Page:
At the creation of the world in the book of Genesis, God gives man dominion over the earth and all the animals. He says in 1:26 "let them have dominion over the fish of the sea, and over the birds of the air, and over the cattle, and over all the earth, and over every creeping thing that creeps upon the earth" and in 1:28 "have dominion over the fish of the sea and over the birds of the air and over every living thing that moves upon the earth."

Interestingly, in 1:29, God says "Behold, I have given you every plant yielding seed which is upon the face of the earth, and every tree with seed in its fruit; you shall have them for food." I find it interesting that even after giving man "dominion" over the animals, God specifies that man can have the plants for food.

Now, I'm not going to pretend this is clear enough to give a message that it is either acceptable or not acceptable to eat meat before the Fall. However, many people do justify eating meat by pointing to God giving dominion over the animals to man. I see this as justification of desired behavior; there is no specific mention that man can or should eat the beasts he has dominion over. In fact, God explicitly tells people they have the plants to eat. Again in 2:9, "And out of the ground the Lord God made to grow every tree that is pleasant to the sight and good for food..." And then before prohibiting man from eating from one particular tree, God says in 2:16, "You may freely eat of every tree of the garden." Again, God explicitly tells people they can eat the plants He created, but there is no explicit mention of whether the animals are available for food.

So before the Fall, there is no mention that people eat animals. I find this absense striking. God commanded man to have dominion over the animals, AND God explicitly commanded man to eat plants. With such explicit mention of dominion over animals AND explicit mention of what people are supposed to eat, it seems like a loud silence on animal consumption. It would seem perfectly within context to mention eating animals at this spot, but it doesn't happen. Based on the translation of Genesis I am reading, it is a reasonable interpretation to suggest that people did not eat animals before the Fall. Even after the Fall, God talks about man eating from the ground (3:17), plants of the field (3:18), and bread (3:19) without mentioning eating animals. Only in 3:20, where God makes Adam and Eve "garments of skins" is ther even a clear suggestion that animals are being killed for the benefit of humans.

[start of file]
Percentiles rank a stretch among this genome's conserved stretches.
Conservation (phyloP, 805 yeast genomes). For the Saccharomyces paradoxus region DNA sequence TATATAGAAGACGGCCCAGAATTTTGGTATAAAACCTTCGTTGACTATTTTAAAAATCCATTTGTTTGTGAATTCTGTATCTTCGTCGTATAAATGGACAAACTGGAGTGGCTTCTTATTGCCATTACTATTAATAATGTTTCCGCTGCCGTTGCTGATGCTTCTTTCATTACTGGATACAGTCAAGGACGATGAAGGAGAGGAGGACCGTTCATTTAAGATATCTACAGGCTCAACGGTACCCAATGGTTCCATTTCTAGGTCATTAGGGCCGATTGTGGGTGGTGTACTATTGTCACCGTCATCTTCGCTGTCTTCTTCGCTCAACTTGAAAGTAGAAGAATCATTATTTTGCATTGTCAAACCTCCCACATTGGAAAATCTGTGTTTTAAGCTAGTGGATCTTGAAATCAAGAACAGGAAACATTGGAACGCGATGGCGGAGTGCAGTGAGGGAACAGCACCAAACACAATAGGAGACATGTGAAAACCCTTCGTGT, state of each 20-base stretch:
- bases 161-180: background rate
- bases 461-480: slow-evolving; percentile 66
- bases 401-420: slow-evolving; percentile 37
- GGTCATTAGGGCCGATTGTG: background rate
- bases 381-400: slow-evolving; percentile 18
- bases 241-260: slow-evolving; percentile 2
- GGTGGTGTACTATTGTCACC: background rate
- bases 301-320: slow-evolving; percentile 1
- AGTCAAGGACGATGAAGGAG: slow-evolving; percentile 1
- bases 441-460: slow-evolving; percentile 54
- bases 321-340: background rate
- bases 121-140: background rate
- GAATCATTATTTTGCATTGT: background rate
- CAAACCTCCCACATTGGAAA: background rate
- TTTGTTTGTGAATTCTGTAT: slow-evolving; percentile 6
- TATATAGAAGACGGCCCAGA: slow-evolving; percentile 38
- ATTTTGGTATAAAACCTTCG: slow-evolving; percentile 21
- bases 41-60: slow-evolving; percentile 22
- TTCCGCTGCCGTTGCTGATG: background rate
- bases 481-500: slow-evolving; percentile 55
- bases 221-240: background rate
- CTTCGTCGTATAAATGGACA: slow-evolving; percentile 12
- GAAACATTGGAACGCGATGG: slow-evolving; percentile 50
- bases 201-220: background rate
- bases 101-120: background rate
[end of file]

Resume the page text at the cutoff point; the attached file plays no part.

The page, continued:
At least worth pondering. I for one don't think it's ridiculous to suggest that maybe people didn't eat animals and that animal consumption is part of man's fallen nature.

Possible Flurries adds another point: in Christian theology, there was no death before the Fall. So could people "kill" animals to eat them? That's different from eating the "fruit" of plants.